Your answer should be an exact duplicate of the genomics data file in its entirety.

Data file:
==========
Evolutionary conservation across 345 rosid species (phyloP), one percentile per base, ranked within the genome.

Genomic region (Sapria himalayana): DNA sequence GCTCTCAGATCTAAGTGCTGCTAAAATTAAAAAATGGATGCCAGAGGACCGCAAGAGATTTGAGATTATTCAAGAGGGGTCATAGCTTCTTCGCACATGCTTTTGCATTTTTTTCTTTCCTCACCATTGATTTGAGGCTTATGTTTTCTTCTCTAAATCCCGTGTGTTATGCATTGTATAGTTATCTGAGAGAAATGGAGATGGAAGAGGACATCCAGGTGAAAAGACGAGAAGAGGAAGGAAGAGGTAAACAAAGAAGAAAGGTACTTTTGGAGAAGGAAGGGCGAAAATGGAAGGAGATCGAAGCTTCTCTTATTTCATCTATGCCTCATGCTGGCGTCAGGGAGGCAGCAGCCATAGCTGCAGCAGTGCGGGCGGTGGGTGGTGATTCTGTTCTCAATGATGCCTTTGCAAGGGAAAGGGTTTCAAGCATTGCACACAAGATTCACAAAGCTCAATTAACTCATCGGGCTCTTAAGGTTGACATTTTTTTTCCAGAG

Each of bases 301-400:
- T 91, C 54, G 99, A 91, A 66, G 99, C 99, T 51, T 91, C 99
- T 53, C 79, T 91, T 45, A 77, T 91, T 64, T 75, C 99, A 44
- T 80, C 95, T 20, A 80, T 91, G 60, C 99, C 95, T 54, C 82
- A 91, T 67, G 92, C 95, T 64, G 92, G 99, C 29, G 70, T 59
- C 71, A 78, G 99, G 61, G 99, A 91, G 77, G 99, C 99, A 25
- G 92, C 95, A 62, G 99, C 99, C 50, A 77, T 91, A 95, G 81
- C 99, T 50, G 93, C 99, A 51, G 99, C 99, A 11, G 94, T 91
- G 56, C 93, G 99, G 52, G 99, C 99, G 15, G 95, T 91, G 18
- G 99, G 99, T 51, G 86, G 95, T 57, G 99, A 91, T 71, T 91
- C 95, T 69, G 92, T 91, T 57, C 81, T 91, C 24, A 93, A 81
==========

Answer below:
Evolutionary conservation across 345 rosid species (phyloP), one percentile per base, ranked within the genome.

Genomic region (Sapria himalayana): DNA sequence GCTCTCAGATCTAAGTGCTGCTAAAATTAAAAAATGGATGCCAGAGGACCGCAAGAGATTTGAGATTATTCAAGAGGGGTCATAGCTTCTTCGCACATGCTTTTGCATTTTTTTCTTTCCTCACCATTGATTTGAGGCTTATGTTTTCTTCTCTAAATCCCGTGTGTTATGCATTGTATAGTTATCTGAGAGAAATGGAGATGGAAGAGGACATCCAGGTGAAAAGACGAGAAGAGGAAGGAAGAGGTAAACAAAGAAGAAAGGTACTTTTGGAGAAGGAAGGGCGAAAATGGAAGGAGATCGAAGCTTCTCTTATTTCATCTATGCCTCATGCTGGCGTCAGGGAGGCAGCAGCCATAGCTGCAGCAGTGCGGGCGGTGGGTGGTGATTCTGTTCTCAATGATGCCTTTGCAAGGGAAAGGGTTTCAAGCATTGCACACAAGATTCACAAAGCTCAATTAACTCATCGGGCTCTTAAGGTTGACATTTTTTTTCCAGAG

Each of bases 301-400:
- T 91, C 54, G 99, A 91, A 66, G 99, C 99, T 51, T 91, C 99
- T 53, C 79, T 91, T 45, A 77, T 91, T 64, T 75, C 99, A 44
- T 80, C 95, T 20, A 80, T 91, G 60, C 99, C 95, T 54, C 82
- A 91, T 67, G 92, C 95, T 64, G 92, G 99, C 29, G 70, T 59
- C 71, A 78, G 99, G 61, G 99, A 91, G 77, G 99, C 99, A 25
- G 92, C 95, A 62, G 99, C 99, C 50, A 77, T 91, A 95, G 81
- C 99, T 50, G 93, C 99, A 51, G 99, C 99, A 11, G 94, T 91
- G 56, C 93, G 99, G 52, G 99, C 99, G 15, G 95, T 91, G 18
- G 99, G 99, T 51, G 86, G 95, T 57, G 99, A 91, T 71, T 91
- C 95, T 69, G 92, T 91, T 57, C 81, T 91, C 24, A 93, A 81